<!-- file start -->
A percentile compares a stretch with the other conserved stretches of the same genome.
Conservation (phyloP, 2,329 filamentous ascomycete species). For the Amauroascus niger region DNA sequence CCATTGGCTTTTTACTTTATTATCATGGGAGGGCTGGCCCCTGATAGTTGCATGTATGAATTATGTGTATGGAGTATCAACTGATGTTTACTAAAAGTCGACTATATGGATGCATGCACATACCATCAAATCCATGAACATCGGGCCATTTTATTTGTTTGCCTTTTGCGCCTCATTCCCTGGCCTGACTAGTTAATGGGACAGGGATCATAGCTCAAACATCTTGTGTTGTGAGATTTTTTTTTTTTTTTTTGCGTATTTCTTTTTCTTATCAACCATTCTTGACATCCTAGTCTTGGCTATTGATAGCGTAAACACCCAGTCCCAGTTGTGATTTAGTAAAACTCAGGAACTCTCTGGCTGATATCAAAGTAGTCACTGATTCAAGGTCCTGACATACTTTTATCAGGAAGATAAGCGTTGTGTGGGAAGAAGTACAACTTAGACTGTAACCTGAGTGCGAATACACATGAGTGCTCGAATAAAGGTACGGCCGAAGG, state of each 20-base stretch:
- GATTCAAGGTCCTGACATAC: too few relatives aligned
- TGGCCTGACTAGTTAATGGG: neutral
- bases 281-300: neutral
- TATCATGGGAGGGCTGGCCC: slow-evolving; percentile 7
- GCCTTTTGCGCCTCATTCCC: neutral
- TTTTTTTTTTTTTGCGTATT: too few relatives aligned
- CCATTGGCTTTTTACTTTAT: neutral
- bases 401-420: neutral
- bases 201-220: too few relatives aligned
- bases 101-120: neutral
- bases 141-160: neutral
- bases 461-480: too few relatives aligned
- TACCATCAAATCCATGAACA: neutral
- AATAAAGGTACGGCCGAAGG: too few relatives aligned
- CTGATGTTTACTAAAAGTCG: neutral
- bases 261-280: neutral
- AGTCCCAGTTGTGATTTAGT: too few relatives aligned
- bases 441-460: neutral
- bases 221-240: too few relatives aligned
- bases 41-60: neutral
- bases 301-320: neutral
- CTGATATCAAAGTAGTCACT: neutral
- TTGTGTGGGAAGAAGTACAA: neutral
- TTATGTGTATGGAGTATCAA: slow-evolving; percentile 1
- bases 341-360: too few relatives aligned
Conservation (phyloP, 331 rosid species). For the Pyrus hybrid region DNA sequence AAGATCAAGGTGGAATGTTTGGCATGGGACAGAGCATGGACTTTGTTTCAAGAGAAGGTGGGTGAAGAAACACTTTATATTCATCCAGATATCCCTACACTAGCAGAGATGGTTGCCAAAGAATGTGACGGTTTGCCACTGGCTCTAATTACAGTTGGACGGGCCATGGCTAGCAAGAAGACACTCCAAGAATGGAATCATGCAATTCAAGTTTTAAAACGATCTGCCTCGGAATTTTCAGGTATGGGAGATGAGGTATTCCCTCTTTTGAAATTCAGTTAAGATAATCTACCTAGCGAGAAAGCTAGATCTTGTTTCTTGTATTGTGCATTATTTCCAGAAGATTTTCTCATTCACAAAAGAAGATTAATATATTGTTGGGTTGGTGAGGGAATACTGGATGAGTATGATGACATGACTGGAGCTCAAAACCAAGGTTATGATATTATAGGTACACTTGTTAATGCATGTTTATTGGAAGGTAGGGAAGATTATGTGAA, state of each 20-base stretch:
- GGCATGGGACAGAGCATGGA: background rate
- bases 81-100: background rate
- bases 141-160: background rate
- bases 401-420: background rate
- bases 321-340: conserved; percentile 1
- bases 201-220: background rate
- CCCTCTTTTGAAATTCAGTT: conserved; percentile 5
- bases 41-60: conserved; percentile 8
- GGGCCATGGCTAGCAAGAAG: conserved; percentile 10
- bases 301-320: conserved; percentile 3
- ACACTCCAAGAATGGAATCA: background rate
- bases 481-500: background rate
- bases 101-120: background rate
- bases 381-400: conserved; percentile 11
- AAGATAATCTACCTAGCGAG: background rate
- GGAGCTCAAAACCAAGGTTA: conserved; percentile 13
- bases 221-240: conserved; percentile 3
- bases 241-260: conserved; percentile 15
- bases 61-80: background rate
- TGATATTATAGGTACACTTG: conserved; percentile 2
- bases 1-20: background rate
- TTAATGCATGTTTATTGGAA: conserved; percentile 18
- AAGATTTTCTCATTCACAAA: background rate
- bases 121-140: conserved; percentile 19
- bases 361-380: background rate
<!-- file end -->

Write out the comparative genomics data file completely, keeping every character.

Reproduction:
A percentile compares a stretch with the other conserved stretches of the same genome.
Conservation (phyloP, 2,329 filamentous ascomycete species). For the Amauroascus niger region DNA sequence CCATTGGCTTTTTACTTTATTATCATGGGAGGGCTGGCCCCTGATAGTTGCATGTATGAATTATGTGTATGGAGTATCAACTGATGTTTACTAAAAGTCGACTATATGGATGCATGCACATACCATCAAATCCATGAACATCGGGCCATTTTATTTGTTTGCCTTTTGCGCCTCATTCCCTGGCCTGACTAGTTAATGGGACAGGGATCATAGCTCAAACATCTTGTGTTGTGAGATTTTTTTTTTTTTTTTTGCGTATTTCTTTTTCTTATCAACCATTCTTGACATCCTAGTCTTGGCTATTGATAGCGTAAACACCCAGTCCCAGTTGTGATTTAGTAAAACTCAGGAACTCTCTGGCTGATATCAAAGTAGTCACTGATTCAAGGTCCTGACATACTTTTATCAGGAAGATAAGCGTTGTGTGGGAAGAAGTACAACTTAGACTGTAACCTGAGTGCGAATACACATGAGTGCTCGAATAAAGGTACGGCCGAAGG, state of each 20-base stretch:
- GATTCAAGGTCCTGACATAC: too few relatives aligned
- TGGCCTGACTAGTTAATGGG: neutral
- bases 281-300: neutral
- TATCATGGGAGGGCTGGCCC: slow-evolving; percentile 7
- GCCTTTTGCGCCTCATTCCC: neutral
- TTTTTTTTTTTTTGCGTATT: too few relatives aligned
- CCATTGGCTTTTTACTTTAT: neutral
- bases 401-420: neutral
- bases 201-220: too few relatives aligned
- bases 101-120: neutral
- bases 141-160: neutral
- bases 461-480: too few relatives aligned
- TACCATCAAATCCATGAACA: neutral
- AATAAAGGTACGGCCGAAGG: too few relatives aligned
- CTGATGTTTACTAAAAGTCG: neutral
- bases 261-280: neutral
- AGTCCCAGTTGTGATTTAGT: too few relatives aligned
- bases 441-460: neutral
- bases 221-240: too few relatives aligned
- bases 41-60: neutral
- bases 301-320: neutral
- CTGATATCAAAGTAGTCACT: neutral
- TTGTGTGGGAAGAAGTACAA: neutral
- TTATGTGTATGGAGTATCAA: slow-evolving; percentile 1
- bases 341-360: too few relatives aligned
Conservation (phyloP, 331 rosid species). For the Pyrus hybrid region DNA sequence AAGATCAAGGTGGAATGTTTGGCATGGGACAGAGCATGGACTTTGTTTCAAGAGAAGGTGGGTGAAGAAACACTTTATATTCATCCAGATATCCCTACACTAGCAGAGATGGTTGCCAAAGAATGTGACGGTTTGCCACTGGCTCTAATTACAGTTGGACGGGCCATGGCTAGCAAGAAGACACTCCAAGAATGGAATCATGCAATTCAAGTTTTAAAACGATCTGCCTCGGAATTTTCAGGTATGGGAGATGAGGTATTCCCTCTTTTGAAATTCAGTTAAGATAATCTACCTAGCGAGAAAGCTAGATCTTGTTTCTTGTATTGTGCATTATTTCCAGAAGATTTTCTCATTCACAAAAGAAGATTAATATATTGTTGGGTTGGTGAGGGAATACTGGATGAGTATGATGACATGACTGGAGCTCAAAACCAAGGTTATGATATTATAGGTACACTTGTTAATGCATGTTTATTGGAAGGTAGGGAAGATTATGTGAA, state of each 20-base stretch:
- GGCATGGGACAGAGCATGGA: background rate
- bases 81-100: background rate
- bases 141-160: background rate
- bases 401-420: background rate
- bases 321-340: conserved; percentile 1
- bases 201-220: background rate
- CCCTCTTTTGAAATTCAGTT: conserved; percentile 5
- bases 41-60: conserved; percentile 8
- GGGCCATGGCTAGCAAGAAG: conserved; percentile 10
- bases 301-320: conserved; percentile 3
- ACACTCCAAGAATGGAATCA: background rate
- bases 481-500: background rate
- bases 101-120: background rate
- bases 381-400: conserved; percentile 11
- AAGATAATCTACCTAGCGAG: background rate
- GGAGCTCAAAACCAAGGTTA: conserved; percentile 13
- bases 221-240: conserved; percentile 3
- bases 241-260: conserved; percentile 15
- bases 61-80: background rate
- TGATATTATAGGTACACTTG: conserved; percentile 2
- bases 1-20: background rate
- TTAATGCATGTTTATTGGAA: conserved; percentile 18
- AAGATTTTCTCATTCACAAA: background rate
- bases 121-140: conserved; percentile 19
- bases 361-380: background rate